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Is This a Fairy Tale or Their Actual Lives?

Date: Feb 25, 2016

The Wildness tells so many stories at once


Kyle Jarrow and Lauren Worsham would appreciate it if you didn't call their new show a musical. For the husband-wife duo, who created The Wildness, currently running at Ars Nova, the term feels deceptive. "If someone came expecting a traditional musical… they certainly wouldn't get that," Jarrow says. "There's a book and songs, but I don't think it feels like a musical."

"It cannot be classified as a musical or a straight play: it's kind of nebulous," agrees Worsham (pictured above).

Jarrow adds, "Well hopefully not nebulous. But hopefully a hybrid that is--- "

"We hate the word 'hybrid,'" Worsham interjects. "Remember? We decided not to use that word either."

"The good version of nebulous."

"How about borderless?"

"See that's better," says Jarrow happily. "We just threw it together. That was amazing."

Their sense of openness is one of the things that informs the couple's creative collaborations.

Granted, the two are successful artists on their own. Worsham is a classically trained soprano who was Tony-nominated for her performance in A Gentleman's Guide to Love and Murder, and Jarrow is a composer who won an Obie for A Very Merry Unauthorized Children's Scientology Pageant and who wrote the book for the Broadway-bound The SpongeBob Musical.

Together, they push each other to experiment. They moonlight, for instance, as the indie glam-rock band Sky-Pony, with Jarrow as the primary songwriter and Worsham as lead vocalist.

The Wildness, presented by Ars Nova in collaboration with the Play Company, marks the first time the couple has created a full production together, using Sky-Pony's songs and a co-written book. In the show, a band comes together to perform their annual pageant, acting out the story of a village where the water is poisonous. To save everyone, two girls decide to foray into a beast-filled forest surrounding the village, only to discover everything they've been told about life in the outside world was wrong.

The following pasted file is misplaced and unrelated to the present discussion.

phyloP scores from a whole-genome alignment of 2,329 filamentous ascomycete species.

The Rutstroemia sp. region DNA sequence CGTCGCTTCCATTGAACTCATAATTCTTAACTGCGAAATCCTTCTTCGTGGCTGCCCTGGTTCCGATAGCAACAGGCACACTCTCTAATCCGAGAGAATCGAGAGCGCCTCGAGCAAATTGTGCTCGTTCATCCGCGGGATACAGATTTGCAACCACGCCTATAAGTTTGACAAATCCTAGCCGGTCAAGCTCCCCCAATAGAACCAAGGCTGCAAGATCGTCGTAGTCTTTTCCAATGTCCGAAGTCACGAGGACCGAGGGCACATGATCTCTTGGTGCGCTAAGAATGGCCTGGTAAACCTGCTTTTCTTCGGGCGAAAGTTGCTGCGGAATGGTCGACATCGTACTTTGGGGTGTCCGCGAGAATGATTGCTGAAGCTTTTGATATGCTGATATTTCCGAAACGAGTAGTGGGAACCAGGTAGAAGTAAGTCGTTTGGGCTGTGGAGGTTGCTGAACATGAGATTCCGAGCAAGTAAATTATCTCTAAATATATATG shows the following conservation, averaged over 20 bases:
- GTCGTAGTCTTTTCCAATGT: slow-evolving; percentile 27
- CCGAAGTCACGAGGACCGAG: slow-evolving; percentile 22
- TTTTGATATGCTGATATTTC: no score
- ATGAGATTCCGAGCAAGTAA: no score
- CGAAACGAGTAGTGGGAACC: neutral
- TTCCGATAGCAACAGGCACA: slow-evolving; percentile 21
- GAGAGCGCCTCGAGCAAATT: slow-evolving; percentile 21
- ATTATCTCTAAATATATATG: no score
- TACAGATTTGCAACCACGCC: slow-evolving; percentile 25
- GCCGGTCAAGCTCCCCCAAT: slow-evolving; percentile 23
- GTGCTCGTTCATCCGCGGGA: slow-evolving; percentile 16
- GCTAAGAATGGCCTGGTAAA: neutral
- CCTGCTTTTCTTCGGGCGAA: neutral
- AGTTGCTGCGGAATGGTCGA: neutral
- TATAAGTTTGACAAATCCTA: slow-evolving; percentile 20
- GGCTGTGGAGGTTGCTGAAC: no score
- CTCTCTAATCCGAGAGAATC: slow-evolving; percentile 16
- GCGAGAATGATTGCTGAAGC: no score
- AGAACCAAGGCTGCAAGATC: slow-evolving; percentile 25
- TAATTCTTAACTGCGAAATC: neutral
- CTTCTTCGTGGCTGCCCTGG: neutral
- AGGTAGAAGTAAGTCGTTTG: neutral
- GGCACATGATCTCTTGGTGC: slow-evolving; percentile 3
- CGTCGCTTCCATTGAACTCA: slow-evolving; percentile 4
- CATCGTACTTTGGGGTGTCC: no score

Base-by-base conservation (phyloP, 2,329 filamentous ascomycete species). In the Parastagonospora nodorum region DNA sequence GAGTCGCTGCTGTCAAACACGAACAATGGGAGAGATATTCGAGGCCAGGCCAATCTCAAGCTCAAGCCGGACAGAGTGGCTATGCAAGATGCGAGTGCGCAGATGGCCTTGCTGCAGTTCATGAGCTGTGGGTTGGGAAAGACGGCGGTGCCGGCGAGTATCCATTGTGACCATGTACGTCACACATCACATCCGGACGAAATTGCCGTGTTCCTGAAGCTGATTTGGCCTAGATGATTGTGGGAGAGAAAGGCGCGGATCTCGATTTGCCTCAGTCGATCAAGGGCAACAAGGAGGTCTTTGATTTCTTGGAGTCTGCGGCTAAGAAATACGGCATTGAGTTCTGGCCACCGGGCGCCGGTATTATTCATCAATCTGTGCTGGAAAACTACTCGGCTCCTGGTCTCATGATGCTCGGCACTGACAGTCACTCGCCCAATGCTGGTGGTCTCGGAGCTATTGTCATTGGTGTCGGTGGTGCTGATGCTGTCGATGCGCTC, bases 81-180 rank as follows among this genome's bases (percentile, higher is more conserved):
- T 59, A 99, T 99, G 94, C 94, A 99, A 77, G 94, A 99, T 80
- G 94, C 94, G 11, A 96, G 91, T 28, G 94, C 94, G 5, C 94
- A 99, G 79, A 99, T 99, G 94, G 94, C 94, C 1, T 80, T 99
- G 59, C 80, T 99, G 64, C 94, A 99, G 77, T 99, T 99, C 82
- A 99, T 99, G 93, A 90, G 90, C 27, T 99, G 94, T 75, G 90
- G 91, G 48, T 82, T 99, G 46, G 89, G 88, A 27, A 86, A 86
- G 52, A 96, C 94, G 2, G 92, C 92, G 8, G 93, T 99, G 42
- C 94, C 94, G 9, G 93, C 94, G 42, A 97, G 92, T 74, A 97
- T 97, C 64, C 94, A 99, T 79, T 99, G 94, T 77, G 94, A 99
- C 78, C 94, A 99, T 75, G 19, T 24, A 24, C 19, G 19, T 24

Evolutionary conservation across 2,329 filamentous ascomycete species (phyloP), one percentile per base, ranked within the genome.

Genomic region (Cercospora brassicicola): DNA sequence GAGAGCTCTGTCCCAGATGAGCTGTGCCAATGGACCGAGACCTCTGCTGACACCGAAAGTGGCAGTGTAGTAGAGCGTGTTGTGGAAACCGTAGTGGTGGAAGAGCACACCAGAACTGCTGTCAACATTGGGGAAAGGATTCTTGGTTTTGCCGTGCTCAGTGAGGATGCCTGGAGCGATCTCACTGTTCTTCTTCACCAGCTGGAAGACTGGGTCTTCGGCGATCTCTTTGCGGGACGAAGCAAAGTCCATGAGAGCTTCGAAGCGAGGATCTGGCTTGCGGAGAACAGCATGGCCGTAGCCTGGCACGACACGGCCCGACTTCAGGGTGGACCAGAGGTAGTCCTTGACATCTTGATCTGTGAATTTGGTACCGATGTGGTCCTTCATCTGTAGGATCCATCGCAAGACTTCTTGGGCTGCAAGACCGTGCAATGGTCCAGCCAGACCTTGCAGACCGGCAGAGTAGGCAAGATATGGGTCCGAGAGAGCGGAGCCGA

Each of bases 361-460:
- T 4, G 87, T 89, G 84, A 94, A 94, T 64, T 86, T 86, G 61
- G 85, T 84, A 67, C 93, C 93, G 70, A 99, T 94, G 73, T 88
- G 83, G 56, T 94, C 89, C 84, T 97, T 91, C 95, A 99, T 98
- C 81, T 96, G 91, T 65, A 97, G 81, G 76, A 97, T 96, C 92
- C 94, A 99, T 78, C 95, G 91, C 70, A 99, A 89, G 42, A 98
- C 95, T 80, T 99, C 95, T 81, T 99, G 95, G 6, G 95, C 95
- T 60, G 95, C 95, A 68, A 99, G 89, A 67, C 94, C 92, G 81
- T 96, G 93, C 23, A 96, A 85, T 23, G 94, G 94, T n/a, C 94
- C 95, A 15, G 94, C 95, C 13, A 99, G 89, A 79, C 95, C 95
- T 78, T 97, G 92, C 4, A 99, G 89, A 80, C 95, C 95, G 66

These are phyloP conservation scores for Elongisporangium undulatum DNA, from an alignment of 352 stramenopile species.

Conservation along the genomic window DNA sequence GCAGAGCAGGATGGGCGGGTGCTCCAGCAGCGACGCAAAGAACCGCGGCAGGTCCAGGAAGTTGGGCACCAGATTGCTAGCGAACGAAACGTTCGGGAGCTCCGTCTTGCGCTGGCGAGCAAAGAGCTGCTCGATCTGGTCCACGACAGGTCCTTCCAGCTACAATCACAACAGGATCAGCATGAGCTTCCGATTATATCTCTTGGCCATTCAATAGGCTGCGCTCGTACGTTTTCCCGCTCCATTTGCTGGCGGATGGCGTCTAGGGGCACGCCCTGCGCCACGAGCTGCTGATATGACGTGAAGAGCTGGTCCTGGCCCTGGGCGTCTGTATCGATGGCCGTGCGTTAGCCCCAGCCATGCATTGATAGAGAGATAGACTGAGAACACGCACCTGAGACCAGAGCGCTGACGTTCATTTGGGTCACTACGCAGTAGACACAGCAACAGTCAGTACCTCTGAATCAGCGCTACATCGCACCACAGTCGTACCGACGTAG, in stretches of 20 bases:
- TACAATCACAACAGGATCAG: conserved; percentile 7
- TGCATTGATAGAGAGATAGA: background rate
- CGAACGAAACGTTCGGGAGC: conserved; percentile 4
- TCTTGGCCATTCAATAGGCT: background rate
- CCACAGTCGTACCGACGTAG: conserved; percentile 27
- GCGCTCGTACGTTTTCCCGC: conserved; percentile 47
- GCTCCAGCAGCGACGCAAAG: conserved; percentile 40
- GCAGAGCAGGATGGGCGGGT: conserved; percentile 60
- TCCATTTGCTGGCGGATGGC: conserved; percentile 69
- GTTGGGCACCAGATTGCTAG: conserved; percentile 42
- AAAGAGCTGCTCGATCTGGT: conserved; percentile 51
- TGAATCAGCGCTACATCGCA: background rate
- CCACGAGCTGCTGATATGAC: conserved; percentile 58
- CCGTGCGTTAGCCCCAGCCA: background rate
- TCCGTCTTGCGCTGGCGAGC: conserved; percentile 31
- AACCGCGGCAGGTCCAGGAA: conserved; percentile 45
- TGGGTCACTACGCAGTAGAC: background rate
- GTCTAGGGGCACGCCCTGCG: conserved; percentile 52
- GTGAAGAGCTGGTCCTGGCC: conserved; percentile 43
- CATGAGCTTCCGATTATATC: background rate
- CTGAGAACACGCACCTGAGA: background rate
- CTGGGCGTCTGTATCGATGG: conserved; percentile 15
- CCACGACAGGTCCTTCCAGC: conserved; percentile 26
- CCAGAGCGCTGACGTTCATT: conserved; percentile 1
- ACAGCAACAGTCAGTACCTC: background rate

"It felt like a fun way to tell a fairy tale but also to deal with some real issues that we all deal with," Jarrow explains. "Which is, like, what are the things that we do believe in our lives and what are the things that we doubt in our lives? And how do we deal with doubt and uncertainty?"

With its metatheatrical trappings, The Wildness explores the inherent tension between a simple yarn and the complicated lives of the people spinning it. "[It's about] the fact that they are telling this sort of fairy-tale story – which does have answers, it does make sense – and yet their own lives don't," Jarrow says.

Meanwhile, the storyteller characters are slightly autobiographical. The members of the band play heightened versions of themselves (with the same names), and the bandmate banter is influenced by real-life interactions. And because Worsham is almost six months pregnant, Lauren Worsham the character is also expecting. "It's going to be very interesting and polarizing to see someone throwing themselves around and doing choreography and wearing high heels and skimpy outfits while pregnant," she says. To which Jarrow adds, "To be clear, everything that Lauren's doing is safe."

Given these levels of reality, the structure is unsurprisingly fluid. One minute the piece is a concert, the next it's a narrative story with characters bursting into song.

It's the kind of experience that can surprise an audience. "There's a certain way a theatre audience goes in to see a piece," Worsham says. "You sit down; you say, 'Entertain me.' Whereas when you go to a concert, you're standing up from the beginning; you have a drink in your hand. Versus a pageant or a ritual, where you are there to be involved and to be a part of it. So the audience [can expect] all three of those things to happen."

And to really drive home the band-theatre combo, Sky-Pony's debut LP, Beautiful Monster, will be on sale during the show. A sample lyric, which gives a sense of the production's dark undertones: "If you leave me/ I will rip your face off/ that's how much I love you."

While there's no doubt that Sky-Pony will continue playing concerts and releasing albums, it begs the question: do Worsham and Jarrow consider themselves a musical theatre composing team?

"Absolutely not!" Worsham deadpans.

"That's Lauren's words," says Jarrow with a chuckle. "I don't know. [The Wildness is] a show about our band, with songs from the band. We are in it playing ourselves. It's very much tied to us. I think for both of us, that's what made it so exciting."


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Photos by Ben Arons. Top photo: Lauren Worsham in The Wildness.

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